Top 3 Bad Things You Do in an Interview and Don’t Even Realize It
Published: May 02, 2016 By Roger Lear
Many job seekers leave interviews thinking they did a great job and just to find out they didn’t get the job. It may have happened to you. You build a good rapport, feel strongly about your answers to questions and leave the interview feeling like you knocked it out of the park. When you don’t get the job, it is very hard to find out why.
In working with so many job seekers over the years, the “real” reasons you didn’t get the job may have nothing to do with your answers to questions. It just might be some little things that you were not even aware you were doing. Interviewing can be very hard for many, but if you really want to get the job, you have to be aware to these three issues:
Not letting the interviewer finish asking the question.
Listening in an interview is just as important as talking. Let the interviewer finish the question before you answer it. Nothing is more annoying than this but it happens all the time.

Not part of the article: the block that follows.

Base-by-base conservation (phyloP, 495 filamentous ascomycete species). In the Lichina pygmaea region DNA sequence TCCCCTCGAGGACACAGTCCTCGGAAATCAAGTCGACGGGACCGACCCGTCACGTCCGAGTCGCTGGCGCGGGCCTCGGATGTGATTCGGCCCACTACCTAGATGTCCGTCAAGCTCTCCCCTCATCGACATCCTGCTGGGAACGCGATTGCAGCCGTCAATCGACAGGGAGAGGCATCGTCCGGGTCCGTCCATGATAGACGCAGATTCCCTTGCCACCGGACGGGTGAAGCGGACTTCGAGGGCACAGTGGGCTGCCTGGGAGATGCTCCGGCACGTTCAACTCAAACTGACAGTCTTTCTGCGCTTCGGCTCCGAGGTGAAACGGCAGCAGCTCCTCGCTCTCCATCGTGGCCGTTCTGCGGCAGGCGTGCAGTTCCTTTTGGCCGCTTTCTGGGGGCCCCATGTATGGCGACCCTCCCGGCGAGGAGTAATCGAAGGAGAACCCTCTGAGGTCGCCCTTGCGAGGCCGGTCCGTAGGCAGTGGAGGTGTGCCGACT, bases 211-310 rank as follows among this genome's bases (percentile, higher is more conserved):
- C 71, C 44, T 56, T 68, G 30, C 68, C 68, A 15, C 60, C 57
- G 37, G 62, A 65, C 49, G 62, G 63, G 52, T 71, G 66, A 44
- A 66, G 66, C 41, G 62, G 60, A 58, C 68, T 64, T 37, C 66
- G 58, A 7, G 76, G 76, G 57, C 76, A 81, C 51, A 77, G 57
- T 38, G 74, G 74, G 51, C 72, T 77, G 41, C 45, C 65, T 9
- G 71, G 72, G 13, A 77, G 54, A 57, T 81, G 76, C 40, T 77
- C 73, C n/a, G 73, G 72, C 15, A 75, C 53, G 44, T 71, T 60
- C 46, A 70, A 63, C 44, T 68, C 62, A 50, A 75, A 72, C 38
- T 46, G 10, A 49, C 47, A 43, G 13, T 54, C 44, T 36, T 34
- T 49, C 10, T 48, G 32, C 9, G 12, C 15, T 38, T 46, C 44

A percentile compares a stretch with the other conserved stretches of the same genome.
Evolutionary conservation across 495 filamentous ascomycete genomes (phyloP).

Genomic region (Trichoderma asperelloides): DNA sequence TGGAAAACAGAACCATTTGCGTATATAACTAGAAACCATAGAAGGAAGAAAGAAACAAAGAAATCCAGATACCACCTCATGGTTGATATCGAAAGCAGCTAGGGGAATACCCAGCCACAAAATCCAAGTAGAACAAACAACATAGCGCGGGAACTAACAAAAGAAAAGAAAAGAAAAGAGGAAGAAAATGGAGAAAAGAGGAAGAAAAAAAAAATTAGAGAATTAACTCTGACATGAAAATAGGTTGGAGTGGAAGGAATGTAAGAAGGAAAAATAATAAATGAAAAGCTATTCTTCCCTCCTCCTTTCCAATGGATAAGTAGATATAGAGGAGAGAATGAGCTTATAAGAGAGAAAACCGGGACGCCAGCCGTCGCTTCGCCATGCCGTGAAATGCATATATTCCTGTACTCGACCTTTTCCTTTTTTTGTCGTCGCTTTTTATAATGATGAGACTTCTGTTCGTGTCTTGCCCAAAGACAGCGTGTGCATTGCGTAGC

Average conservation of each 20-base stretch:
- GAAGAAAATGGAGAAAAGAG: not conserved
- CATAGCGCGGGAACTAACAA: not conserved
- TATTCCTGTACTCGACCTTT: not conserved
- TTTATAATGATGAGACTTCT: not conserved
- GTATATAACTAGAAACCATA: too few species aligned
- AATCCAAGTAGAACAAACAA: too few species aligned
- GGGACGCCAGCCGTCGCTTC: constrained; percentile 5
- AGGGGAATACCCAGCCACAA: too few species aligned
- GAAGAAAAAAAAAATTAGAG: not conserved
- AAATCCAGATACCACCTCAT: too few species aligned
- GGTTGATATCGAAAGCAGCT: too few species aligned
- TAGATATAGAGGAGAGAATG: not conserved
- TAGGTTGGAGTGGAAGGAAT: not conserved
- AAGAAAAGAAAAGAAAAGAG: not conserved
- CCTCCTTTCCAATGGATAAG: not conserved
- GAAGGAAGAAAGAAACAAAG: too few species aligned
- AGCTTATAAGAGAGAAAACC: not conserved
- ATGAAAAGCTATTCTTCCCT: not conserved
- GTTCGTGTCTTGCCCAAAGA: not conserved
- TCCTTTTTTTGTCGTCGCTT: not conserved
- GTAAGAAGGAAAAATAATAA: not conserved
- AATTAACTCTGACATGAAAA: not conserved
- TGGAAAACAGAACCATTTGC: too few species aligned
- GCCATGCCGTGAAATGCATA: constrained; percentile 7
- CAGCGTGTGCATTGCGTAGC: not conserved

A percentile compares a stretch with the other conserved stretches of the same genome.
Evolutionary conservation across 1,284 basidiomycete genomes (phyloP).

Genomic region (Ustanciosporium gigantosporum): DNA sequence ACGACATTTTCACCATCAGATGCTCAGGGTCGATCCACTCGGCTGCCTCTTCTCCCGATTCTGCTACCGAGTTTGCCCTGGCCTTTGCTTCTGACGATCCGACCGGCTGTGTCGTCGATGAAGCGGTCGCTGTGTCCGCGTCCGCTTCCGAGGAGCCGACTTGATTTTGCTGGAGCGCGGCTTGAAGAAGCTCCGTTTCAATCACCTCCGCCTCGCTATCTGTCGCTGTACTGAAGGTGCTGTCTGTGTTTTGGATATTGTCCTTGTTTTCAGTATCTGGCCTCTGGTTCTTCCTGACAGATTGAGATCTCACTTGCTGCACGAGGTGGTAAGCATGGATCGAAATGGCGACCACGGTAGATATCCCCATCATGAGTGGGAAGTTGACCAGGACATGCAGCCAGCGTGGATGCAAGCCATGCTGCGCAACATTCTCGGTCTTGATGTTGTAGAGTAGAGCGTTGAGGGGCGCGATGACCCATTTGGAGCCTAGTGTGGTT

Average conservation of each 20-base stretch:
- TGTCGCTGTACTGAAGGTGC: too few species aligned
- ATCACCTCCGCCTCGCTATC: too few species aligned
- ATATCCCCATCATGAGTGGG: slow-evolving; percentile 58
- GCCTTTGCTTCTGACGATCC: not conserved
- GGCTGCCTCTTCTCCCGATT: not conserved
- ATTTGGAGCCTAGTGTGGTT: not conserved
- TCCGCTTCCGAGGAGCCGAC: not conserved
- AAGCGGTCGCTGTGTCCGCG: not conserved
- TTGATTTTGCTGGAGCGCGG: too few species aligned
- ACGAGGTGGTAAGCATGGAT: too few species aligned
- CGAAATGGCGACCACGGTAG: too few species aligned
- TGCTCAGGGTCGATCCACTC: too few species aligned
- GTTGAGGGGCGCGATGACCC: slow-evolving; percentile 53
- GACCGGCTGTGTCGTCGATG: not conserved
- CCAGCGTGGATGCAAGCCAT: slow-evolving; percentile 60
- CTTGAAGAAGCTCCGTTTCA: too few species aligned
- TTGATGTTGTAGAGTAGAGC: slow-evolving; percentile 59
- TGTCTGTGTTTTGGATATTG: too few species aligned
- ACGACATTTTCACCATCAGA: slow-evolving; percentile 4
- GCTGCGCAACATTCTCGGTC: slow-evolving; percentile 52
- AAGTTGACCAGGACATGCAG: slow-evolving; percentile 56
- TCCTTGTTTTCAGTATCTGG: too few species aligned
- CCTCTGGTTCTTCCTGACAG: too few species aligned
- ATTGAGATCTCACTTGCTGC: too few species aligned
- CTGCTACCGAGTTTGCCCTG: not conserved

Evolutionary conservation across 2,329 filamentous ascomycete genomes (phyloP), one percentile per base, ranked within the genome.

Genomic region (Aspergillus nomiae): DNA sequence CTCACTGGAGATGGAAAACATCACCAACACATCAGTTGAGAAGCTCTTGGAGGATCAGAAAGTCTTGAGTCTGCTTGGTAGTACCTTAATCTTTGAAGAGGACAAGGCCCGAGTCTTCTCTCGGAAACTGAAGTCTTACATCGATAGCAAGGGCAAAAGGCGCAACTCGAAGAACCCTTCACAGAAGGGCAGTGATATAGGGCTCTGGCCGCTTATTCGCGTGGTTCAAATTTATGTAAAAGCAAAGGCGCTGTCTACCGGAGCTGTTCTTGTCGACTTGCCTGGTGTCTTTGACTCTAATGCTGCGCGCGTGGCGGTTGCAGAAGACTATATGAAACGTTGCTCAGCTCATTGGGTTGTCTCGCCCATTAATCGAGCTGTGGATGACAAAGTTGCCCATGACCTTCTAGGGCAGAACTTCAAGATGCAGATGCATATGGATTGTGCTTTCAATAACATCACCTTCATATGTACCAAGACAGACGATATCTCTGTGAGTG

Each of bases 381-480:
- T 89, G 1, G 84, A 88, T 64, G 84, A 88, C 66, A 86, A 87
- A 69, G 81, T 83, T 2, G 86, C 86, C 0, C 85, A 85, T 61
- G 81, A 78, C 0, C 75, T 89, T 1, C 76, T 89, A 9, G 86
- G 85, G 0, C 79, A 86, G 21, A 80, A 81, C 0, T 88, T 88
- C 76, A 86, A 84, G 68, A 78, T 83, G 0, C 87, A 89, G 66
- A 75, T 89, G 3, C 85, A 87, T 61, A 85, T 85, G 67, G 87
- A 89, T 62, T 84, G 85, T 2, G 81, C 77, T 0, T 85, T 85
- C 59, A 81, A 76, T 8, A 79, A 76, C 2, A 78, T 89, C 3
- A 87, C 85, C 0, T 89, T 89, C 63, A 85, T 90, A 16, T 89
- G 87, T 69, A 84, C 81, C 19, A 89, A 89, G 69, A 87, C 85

Not understanding how to answer the salary question.
You should never interview for a job if you don’t at least know the salary range for the job. Believe it or not, most people sell themselves short which will knock them of job consideration in most cases. If the job pays $45,000 and you tell them you would consider $35,000, the interviewer will wonder what skills you must be missing. If you say $60,000, you will be eliminated but you will never find out this was the reason. A great interview goes south very quickly when salary ranges don’t match up.
Becoming too casual.
You are having a great interview and feel very comfortable with the interviewer. This is where many interviews go terribly wrong. Instead of sitting up in your chair, you may lean back. You might start feeling so comfortable you start asking more personal questions. No matter what you do, allow the good interview to stay positive and on point. Employers like enthusiasm and energy so never fall into the trap (no matter how comfortable you are) of poor nonverbal communication skills.
These things are easy to fix if you know about them. Speaking over anyone is just plain bad. You can be the best candidate for the job but if the salary doesn’t line up before you interview, it is a big waste of time. Finally, don’t let your guard down. Keep up a great energy level and let them know at the end you would love the job.